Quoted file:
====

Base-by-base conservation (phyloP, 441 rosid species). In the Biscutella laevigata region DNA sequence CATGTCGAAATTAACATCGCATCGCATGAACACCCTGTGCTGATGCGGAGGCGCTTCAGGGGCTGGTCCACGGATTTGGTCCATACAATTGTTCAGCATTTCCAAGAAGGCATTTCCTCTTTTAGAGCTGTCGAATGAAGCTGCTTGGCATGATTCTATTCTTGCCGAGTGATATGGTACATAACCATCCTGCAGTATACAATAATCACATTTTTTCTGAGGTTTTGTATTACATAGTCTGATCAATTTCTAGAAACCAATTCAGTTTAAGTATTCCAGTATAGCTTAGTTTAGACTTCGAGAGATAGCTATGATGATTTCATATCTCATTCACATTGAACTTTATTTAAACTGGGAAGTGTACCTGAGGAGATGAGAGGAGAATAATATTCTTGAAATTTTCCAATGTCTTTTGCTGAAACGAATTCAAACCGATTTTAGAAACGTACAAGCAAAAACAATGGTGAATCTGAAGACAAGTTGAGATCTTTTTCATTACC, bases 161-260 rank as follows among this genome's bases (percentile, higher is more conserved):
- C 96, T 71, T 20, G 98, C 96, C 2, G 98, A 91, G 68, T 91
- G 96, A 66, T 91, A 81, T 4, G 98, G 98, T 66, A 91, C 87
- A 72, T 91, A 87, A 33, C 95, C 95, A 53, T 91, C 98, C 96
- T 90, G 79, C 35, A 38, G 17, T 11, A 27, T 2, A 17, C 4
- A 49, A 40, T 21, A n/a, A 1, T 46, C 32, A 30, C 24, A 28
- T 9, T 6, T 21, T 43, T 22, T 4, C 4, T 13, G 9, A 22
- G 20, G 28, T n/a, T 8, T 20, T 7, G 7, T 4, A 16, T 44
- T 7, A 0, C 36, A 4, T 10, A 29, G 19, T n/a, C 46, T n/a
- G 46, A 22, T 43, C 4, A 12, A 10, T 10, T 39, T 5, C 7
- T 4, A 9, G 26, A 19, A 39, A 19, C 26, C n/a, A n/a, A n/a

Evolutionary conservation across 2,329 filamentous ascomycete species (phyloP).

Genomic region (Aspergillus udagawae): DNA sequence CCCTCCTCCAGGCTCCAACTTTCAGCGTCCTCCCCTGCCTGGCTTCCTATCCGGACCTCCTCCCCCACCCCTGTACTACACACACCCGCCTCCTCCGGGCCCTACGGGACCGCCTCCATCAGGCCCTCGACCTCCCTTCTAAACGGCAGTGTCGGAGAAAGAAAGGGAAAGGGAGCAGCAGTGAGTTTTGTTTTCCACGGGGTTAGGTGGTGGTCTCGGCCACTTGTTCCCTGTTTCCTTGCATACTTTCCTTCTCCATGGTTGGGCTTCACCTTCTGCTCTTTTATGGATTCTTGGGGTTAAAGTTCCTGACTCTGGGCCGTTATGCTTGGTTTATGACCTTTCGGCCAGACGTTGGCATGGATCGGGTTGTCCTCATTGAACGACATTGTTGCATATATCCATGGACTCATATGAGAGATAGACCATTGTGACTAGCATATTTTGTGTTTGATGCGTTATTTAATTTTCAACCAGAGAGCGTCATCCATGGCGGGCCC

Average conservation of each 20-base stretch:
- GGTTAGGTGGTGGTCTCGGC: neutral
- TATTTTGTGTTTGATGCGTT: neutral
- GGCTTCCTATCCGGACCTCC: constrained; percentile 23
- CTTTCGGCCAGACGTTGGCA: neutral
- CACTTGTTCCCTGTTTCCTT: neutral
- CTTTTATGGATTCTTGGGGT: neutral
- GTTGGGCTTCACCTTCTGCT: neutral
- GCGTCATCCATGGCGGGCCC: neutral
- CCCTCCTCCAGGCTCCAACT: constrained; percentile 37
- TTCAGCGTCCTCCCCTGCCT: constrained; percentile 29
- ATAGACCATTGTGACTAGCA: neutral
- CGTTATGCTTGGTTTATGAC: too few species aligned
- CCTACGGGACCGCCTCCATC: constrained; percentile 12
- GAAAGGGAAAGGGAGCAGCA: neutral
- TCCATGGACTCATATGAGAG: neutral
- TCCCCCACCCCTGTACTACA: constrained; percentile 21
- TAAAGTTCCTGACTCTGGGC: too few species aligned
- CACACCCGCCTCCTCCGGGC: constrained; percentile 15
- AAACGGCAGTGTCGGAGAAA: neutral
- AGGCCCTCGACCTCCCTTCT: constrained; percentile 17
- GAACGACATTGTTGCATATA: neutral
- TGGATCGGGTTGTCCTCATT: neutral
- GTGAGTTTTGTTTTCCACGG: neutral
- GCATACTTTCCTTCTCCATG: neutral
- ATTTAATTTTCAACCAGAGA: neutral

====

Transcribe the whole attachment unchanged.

Base-by-base conservation (phyloP, 441 rosid species). In the Biscutella laevigata region DNA sequence CATGTCGAAATTAACATCGCATCGCATGAACACCCTGTGCTGATGCGGAGGCGCTTCAGGGGCTGGTCCACGGATTTGGTCCATACAATTGTTCAGCATTTCCAAGAAGGCATTTCCTCTTTTAGAGCTGTCGAATGAAGCTGCTTGGCATGATTCTATTCTTGCCGAGTGATATGGTACATAACCATCCTGCAGTATACAATAATCACATTTTTTCTGAGGTTTTGTATTACATAGTCTGATCAATTTCTAGAAACCAATTCAGTTTAAGTATTCCAGTATAGCTTAGTTTAGACTTCGAGAGATAGCTATGATGATTTCATATCTCATTCACATTGAACTTTATTTAAACTGGGAAGTGTACCTGAGGAGATGAGAGGAGAATAATATTCTTGAAATTTTCCAATGTCTTTTGCTGAAACGAATTCAAACCGATTTTAGAAACGTACAAGCAAAAACAATGGTGAATCTGAAGACAAGTTGAGATCTTTTTCATTACC, bases 161-260 rank as follows among this genome's bases (percentile, higher is more conserved):
- C 96, T 71, T 20, G 98, C 96, C 2, G 98, A 91, G 68, T 91
- G 96, A 66, T 91, A 81, T 4, G 98, G 98, T 66, A 91, C 87
- A 72, T 91, A 87, A 33, C 95, C 95, A 53, T 91, C 98, C 96
- T 90, G 79, C 35, A 38, G 17, T 11, A 27, T 2, A 17, C 4
- A 49, A 40, T 21, A n/a, A 1, T 46, C 32, A 30, C 24, A 28
- T 9, T 6, T 21, T 43, T 22, T 4, C 4, T 13, G 9, A 22
- G 20, G 28, T n/a, T 8, T 20, T 7, G 7, T 4, A 16, T 44
- T 7, A 0, C 36, A 4, T 10, A 29, G 19, T n/a, C 46, T n/a
- G 46, A 22, T 43, C 4, A 12, A 10, T 10, T 39, T 5, C 7
- T 4, A 9, G 26, A 19, A 39, A 19, C 26, C n/a, A n/a, A n/a

Evolutionary conservation across 2,329 filamentous ascomycete species (phyloP).

Genomic region (Aspergillus udagawae): DNA sequence CCCTCCTCCAGGCTCCAACTTTCAGCGTCCTCCCCTGCCTGGCTTCCTATCCGGACCTCCTCCCCCACCCCTGTACTACACACACCCGCCTCCTCCGGGCCCTACGGGACCGCCTCCATCAGGCCCTCGACCTCCCTTCTAAACGGCAGTGTCGGAGAAAGAAAGGGAAAGGGAGCAGCAGTGAGTTTTGTTTTCCACGGGGTTAGGTGGTGGTCTCGGCCACTTGTTCCCTGTTTCCTTGCATACTTTCCTTCTCCATGGTTGGGCTTCACCTTCTGCTCTTTTATGGATTCTTGGGGTTAAAGTTCCTGACTCTGGGCCGTTATGCTTGGTTTATGACCTTTCGGCCAGACGTTGGCATGGATCGGGTTGTCCTCATTGAACGACATTGTTGCATATATCCATGGACTCATATGAGAGATAGACCATTGTGACTAGCATATTTTGTGTTTGATGCGTTATTTAATTTTCAACCAGAGAGCGTCATCCATGGCGGGCCC

Average conservation of each 20-base stretch:
- GGTTAGGTGGTGGTCTCGGC: neutral
- TATTTTGTGTTTGATGCGTT: neutral
- GGCTTCCTATCCGGACCTCC: constrained; percentile 23
- CTTTCGGCCAGACGTTGGCA: neutral
- CACTTGTTCCCTGTTTCCTT: neutral
- CTTTTATGGATTCTTGGGGT: neutral
- GTTGGGCTTCACCTTCTGCT: neutral
- GCGTCATCCATGGCGGGCCC: neutral
- CCCTCCTCCAGGCTCCAACT: constrained; percentile 37
- TTCAGCGTCCTCCCCTGCCT: constrained; percentile 29
- ATAGACCATTGTGACTAGCA: neutral
- CGTTATGCTTGGTTTATGAC: too few species aligned
- CCTACGGGACCGCCTCCATC: constrained; percentile 12
- GAAAGGGAAAGGGAGCAGCA: neutral
- TCCATGGACTCATATGAGAG: neutral
- TCCCCCACCCCTGTACTACA: constrained; percentile 21
- TAAAGTTCCTGACTCTGGGC: too few species aligned
- CACACCCGCCTCCTCCGGGC: constrained; percentile 15
- AAACGGCAGTGTCGGAGAAA: neutral
- AGGCCCTCGACCTCCCTTCT: constrained; percentile 17
- GAACGACATTGTTGCATATA: neutral
- TGGATCGGGTTGTCCTCATT: neutral
- GTGAGTTTTGTTTTCCACGG: neutral
- GCATACTTTCCTTCTCCATG: neutral
- ATTTAATTTTCAACCAGAGA: neutral